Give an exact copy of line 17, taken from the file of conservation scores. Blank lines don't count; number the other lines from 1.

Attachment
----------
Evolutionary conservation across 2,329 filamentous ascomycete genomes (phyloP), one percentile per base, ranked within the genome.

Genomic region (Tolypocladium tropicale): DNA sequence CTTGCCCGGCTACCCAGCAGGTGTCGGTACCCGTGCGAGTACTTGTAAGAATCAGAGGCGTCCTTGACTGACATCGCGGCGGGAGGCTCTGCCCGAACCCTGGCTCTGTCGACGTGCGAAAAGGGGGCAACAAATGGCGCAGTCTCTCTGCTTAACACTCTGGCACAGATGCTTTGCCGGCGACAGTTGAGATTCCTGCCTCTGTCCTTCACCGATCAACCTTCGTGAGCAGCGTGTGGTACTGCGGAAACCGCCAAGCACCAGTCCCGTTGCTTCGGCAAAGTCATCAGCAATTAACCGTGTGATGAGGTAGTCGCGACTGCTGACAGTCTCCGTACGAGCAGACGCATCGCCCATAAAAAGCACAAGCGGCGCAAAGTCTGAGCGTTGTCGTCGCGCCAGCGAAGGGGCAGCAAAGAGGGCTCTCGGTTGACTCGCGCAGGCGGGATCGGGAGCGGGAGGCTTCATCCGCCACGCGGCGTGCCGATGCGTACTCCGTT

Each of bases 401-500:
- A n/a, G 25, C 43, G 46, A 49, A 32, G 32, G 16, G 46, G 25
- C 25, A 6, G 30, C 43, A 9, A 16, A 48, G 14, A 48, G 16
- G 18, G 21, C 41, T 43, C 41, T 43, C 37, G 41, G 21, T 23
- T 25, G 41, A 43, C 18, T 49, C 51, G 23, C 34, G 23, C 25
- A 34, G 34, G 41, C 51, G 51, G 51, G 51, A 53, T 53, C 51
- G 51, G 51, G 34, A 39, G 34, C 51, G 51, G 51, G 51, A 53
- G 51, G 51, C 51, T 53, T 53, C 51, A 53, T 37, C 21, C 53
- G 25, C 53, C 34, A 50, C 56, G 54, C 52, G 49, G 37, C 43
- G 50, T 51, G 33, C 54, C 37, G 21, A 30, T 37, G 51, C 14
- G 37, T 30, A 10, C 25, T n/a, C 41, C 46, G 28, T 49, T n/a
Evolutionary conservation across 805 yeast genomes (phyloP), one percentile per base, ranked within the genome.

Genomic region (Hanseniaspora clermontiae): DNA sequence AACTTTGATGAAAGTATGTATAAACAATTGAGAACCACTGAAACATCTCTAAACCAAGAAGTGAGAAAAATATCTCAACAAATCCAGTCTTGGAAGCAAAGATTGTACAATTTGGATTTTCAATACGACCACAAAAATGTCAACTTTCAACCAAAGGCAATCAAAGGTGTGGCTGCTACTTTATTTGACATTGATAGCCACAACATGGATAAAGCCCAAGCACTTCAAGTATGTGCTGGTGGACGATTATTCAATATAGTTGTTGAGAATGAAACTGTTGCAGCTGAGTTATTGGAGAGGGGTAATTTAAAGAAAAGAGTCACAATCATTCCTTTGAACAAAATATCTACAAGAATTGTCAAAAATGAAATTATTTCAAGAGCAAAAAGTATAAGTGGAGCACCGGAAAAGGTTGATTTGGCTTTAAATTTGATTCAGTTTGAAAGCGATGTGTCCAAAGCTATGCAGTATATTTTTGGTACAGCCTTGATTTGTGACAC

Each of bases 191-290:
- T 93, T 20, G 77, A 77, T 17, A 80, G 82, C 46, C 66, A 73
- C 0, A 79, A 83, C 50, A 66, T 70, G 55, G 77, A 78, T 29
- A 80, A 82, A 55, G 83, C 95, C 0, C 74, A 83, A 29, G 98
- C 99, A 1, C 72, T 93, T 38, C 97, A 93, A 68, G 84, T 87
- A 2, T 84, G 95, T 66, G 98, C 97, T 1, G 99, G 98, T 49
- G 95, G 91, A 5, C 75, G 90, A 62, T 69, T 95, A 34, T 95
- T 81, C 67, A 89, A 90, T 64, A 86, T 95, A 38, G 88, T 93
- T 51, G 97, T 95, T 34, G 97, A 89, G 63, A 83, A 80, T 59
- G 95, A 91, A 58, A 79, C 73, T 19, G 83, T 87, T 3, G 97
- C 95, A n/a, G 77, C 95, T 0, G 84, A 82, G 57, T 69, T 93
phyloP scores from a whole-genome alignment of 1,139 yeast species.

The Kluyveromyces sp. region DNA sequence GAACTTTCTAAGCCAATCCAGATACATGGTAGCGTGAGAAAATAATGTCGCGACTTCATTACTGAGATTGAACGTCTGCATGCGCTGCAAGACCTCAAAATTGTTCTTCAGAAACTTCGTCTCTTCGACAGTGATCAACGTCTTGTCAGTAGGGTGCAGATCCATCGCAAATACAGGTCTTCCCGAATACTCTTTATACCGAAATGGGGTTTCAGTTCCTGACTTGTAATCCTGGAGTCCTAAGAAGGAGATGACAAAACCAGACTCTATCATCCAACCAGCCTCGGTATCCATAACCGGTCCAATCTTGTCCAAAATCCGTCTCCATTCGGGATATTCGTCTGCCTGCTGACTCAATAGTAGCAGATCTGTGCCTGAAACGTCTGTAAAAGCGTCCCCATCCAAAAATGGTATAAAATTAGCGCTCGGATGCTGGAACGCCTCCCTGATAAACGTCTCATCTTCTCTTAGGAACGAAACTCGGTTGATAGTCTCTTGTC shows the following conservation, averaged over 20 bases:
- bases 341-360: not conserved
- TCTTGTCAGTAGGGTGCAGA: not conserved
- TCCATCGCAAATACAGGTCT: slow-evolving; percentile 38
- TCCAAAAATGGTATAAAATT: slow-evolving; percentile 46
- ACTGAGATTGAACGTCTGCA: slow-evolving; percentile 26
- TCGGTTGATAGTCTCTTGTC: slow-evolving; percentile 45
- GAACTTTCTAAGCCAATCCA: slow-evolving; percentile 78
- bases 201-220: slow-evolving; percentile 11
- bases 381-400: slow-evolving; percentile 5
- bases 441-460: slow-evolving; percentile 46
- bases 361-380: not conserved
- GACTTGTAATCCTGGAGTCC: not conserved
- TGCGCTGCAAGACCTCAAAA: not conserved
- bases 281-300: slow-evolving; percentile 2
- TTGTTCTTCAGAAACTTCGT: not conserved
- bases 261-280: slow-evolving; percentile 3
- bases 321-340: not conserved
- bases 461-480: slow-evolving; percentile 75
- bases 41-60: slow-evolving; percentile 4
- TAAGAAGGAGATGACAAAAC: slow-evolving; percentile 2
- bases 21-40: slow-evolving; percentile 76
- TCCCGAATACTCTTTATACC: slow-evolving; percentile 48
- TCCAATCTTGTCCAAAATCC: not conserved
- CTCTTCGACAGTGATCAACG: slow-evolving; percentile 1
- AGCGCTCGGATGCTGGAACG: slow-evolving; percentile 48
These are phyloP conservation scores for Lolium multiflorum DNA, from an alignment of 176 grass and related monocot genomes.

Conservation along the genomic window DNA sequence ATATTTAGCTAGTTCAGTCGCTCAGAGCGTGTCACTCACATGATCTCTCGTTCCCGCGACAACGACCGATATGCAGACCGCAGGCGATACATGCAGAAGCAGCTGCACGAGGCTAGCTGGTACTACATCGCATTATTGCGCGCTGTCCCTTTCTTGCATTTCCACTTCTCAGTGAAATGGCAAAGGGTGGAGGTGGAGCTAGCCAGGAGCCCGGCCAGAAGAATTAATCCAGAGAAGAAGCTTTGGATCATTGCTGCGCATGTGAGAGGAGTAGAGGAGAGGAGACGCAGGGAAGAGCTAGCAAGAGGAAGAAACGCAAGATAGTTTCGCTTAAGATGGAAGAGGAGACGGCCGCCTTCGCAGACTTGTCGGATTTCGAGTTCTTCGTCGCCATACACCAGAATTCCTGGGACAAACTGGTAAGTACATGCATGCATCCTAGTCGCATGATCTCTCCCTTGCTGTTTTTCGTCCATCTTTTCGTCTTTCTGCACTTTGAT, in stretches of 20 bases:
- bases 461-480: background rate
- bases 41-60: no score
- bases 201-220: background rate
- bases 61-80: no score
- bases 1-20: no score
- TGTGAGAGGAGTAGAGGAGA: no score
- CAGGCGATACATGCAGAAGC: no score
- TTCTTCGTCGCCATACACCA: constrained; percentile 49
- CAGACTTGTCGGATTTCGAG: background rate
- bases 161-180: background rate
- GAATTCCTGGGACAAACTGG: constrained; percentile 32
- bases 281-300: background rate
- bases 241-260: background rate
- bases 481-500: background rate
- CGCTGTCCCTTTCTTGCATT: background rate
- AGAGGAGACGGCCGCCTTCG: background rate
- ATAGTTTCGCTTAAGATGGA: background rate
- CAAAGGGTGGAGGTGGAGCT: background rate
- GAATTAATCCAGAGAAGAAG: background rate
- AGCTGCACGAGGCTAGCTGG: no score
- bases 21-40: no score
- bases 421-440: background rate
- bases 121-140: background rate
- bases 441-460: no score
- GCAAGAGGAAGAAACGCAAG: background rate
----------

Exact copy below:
- T 93, T 20, G 77, A 77, T 17, A 80, G 82, C 46, C 66, A 73